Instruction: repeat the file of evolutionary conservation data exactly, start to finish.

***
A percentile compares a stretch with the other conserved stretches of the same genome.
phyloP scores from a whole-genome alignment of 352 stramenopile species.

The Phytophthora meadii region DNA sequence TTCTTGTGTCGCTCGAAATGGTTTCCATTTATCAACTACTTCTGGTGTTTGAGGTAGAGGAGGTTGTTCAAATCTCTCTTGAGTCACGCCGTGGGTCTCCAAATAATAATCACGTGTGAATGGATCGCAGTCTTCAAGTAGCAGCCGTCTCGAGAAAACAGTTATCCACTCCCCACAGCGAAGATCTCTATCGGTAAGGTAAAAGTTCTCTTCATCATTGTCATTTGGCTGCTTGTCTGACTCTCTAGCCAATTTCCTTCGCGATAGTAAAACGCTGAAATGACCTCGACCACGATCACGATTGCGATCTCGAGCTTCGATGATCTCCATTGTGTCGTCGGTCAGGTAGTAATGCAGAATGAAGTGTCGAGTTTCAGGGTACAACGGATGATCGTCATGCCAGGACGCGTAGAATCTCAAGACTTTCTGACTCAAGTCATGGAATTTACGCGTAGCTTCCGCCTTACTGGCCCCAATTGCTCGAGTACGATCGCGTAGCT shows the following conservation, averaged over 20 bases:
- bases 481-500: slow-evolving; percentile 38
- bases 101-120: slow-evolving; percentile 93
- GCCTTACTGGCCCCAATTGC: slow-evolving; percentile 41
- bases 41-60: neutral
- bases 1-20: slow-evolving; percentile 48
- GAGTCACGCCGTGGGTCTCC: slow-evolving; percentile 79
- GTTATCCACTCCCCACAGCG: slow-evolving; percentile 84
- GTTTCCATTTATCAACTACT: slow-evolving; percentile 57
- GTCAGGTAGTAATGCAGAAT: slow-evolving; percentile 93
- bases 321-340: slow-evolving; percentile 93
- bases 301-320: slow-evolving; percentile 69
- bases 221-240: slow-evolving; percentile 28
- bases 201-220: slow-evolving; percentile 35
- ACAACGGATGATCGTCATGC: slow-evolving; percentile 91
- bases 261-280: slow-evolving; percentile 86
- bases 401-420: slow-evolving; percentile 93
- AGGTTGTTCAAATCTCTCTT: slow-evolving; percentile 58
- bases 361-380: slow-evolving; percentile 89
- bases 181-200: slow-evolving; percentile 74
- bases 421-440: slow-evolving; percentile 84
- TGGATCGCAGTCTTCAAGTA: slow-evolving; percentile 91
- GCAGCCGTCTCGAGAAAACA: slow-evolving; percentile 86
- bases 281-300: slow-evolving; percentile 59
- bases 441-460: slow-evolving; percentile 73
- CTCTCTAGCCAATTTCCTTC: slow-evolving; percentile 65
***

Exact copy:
A percentile compares a stretch with the other conserved stretches of the same genome.
phyloP scores from a whole-genome alignment of 352 stramenopile species.

The Phytophthora meadii region DNA sequence TTCTTGTGTCGCTCGAAATGGTTTCCATTTATCAACTACTTCTGGTGTTTGAGGTAGAGGAGGTTGTTCAAATCTCTCTTGAGTCACGCCGTGGGTCTCCAAATAATAATCACGTGTGAATGGATCGCAGTCTTCAAGTAGCAGCCGTCTCGAGAAAACAGTTATCCACTCCCCACAGCGAAGATCTCTATCGGTAAGGTAAAAGTTCTCTTCATCATTGTCATTTGGCTGCTTGTCTGACTCTCTAGCCAATTTCCTTCGCGATAGTAAAACGCTGAAATGACCTCGACCACGATCACGATTGCGATCTCGAGCTTCGATGATCTCCATTGTGTCGTCGGTCAGGTAGTAATGCAGAATGAAGTGTCGAGTTTCAGGGTACAACGGATGATCGTCATGCCAGGACGCGTAGAATCTCAAGACTTTCTGACTCAAGTCATGGAATTTACGCGTAGCTTCCGCCTTACTGGCCCCAATTGCTCGAGTACGATCGCGTAGCT shows the following conservation, averaged over 20 bases:
- bases 481-500: slow-evolving; percentile 38
- bases 101-120: slow-evolving; percentile 93
- GCCTTACTGGCCCCAATTGC: slow-evolving; percentile 41
- bases 41-60: neutral
- bases 1-20: slow-evolving; percentile 48
- GAGTCACGCCGTGGGTCTCC: slow-evolving; percentile 79
- GTTATCCACTCCCCACAGCG: slow-evolving; percentile 84
- GTTTCCATTTATCAACTACT: slow-evolving; percentile 57
- GTCAGGTAGTAATGCAGAAT: slow-evolving; percentile 93
- bases 321-340: slow-evolving; percentile 93
- bases 301-320: slow-evolving; percentile 69
- bases 221-240: slow-evolving; percentile 28
- bases 201-220: slow-evolving; percentile 35
- ACAACGGATGATCGTCATGC: slow-evolving; percentile 91
- bases 261-280: slow-evolving; percentile 86
- bases 401-420: slow-evolving; percentile 93
- AGGTTGTTCAAATCTCTCTT: slow-evolving; percentile 58
- bases 361-380: slow-evolving; percentile 89
- bases 181-200: slow-evolving; percentile 74
- bases 421-440: slow-evolving; percentile 84
- TGGATCGCAGTCTTCAAGTA: slow-evolving; percentile 91
- GCAGCCGTCTCGAGAAAACA: slow-evolving; percentile 86
- bases 281-300: slow-evolving; percentile 59
- bases 441-460: slow-evolving; percentile 73
- CTCTCTAGCCAATTTCCTTC: slow-evolving; percentile 65